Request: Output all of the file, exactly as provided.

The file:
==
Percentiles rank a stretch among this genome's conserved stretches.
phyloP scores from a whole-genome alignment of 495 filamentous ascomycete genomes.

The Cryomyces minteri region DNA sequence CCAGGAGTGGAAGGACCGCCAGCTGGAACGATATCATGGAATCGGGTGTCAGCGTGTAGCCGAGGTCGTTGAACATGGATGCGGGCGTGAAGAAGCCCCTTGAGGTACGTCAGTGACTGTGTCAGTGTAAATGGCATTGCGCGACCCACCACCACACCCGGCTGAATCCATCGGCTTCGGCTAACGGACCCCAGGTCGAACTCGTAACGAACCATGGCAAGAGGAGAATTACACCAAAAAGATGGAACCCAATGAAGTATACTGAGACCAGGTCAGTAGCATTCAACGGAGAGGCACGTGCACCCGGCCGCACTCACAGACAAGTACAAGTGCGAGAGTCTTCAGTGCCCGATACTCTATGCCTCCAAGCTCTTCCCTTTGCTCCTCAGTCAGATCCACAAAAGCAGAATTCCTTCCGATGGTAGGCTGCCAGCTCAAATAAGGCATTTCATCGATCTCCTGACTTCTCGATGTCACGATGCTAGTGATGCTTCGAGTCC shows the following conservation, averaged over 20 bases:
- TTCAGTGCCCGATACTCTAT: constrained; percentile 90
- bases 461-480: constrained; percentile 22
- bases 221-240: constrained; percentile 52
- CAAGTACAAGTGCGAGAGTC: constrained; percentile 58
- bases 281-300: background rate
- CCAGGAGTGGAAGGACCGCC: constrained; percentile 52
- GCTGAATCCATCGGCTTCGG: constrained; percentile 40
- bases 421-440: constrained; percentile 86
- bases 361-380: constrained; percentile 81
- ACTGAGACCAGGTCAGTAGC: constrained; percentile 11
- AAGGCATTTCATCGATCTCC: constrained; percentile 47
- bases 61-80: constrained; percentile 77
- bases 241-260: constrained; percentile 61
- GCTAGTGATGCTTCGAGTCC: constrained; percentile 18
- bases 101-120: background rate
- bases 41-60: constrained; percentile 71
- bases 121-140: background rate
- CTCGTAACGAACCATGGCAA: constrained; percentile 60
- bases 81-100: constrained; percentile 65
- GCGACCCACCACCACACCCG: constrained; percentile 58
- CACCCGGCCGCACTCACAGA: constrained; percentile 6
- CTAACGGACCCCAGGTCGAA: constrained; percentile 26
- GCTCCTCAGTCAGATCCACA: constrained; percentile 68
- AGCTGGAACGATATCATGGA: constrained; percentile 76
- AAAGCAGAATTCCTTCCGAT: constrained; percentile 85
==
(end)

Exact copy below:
Percentiles rank a stretch among this genome's conserved stretches.
phyloP scores from a whole-genome alignment of 495 filamentous ascomycete genomes.

The Cryomyces minteri region DNA sequence CCAGGAGTGGAAGGACCGCCAGCTGGAACGATATCATGGAATCGGGTGTCAGCGTGTAGCCGAGGTCGTTGAACATGGATGCGGGCGTGAAGAAGCCCCTTGAGGTACGTCAGTGACTGTGTCAGTGTAAATGGCATTGCGCGACCCACCACCACACCCGGCTGAATCCATCGGCTTCGGCTAACGGACCCCAGGTCGAACTCGTAACGAACCATGGCAAGAGGAGAATTACACCAAAAAGATGGAACCCAATGAAGTATACTGAGACCAGGTCAGTAGCATTCAACGGAGAGGCACGTGCACCCGGCCGCACTCACAGACAAGTACAAGTGCGAGAGTCTTCAGTGCCCGATACTCTATGCCTCCAAGCTCTTCCCTTTGCTCCTCAGTCAGATCCACAAAAGCAGAATTCCTTCCGATGGTAGGCTGCCAGCTCAAATAAGGCATTTCATCGATCTCCTGACTTCTCGATGTCACGATGCTAGTGATGCTTCGAGTCC shows the following conservation, averaged over 20 bases:
- TTCAGTGCCCGATACTCTAT: constrained; percentile 90
- bases 461-480: constrained; percentile 22
- bases 221-240: constrained; percentile 52
- CAAGTACAAGTGCGAGAGTC: constrained; percentile 58
- bases 281-300: background rate
- CCAGGAGTGGAAGGACCGCC: constrained; percentile 52
- GCTGAATCCATCGGCTTCGG: constrained; percentile 40
- bases 421-440: constrained; percentile 86
- bases 361-380: constrained; percentile 81
- ACTGAGACCAGGTCAGTAGC: constrained; percentile 11
- AAGGCATTTCATCGATCTCC: constrained; percentile 47
- bases 61-80: constrained; percentile 77
- bases 241-260: constrained; percentile 61
- GCTAGTGATGCTTCGAGTCC: constrained; percentile 18
- bases 101-120: background rate
- bases 41-60: constrained; percentile 71
- bases 121-140: background rate
- CTCGTAACGAACCATGGCAA: constrained; percentile 60
- bases 81-100: constrained; percentile 65
- GCGACCCACCACCACACCCG: constrained; percentile 58
- CACCCGGCCGCACTCACAGA: constrained; percentile 6
- CTAACGGACCCCAGGTCGAA: constrained; percentile 26
- GCTCCTCAGTCAGATCCACA: constrained; percentile 68
- AGCTGGAACGATATCATGGA: constrained; percentile 76
- AAAGCAGAATTCCTTCCGAT: constrained; percentile 85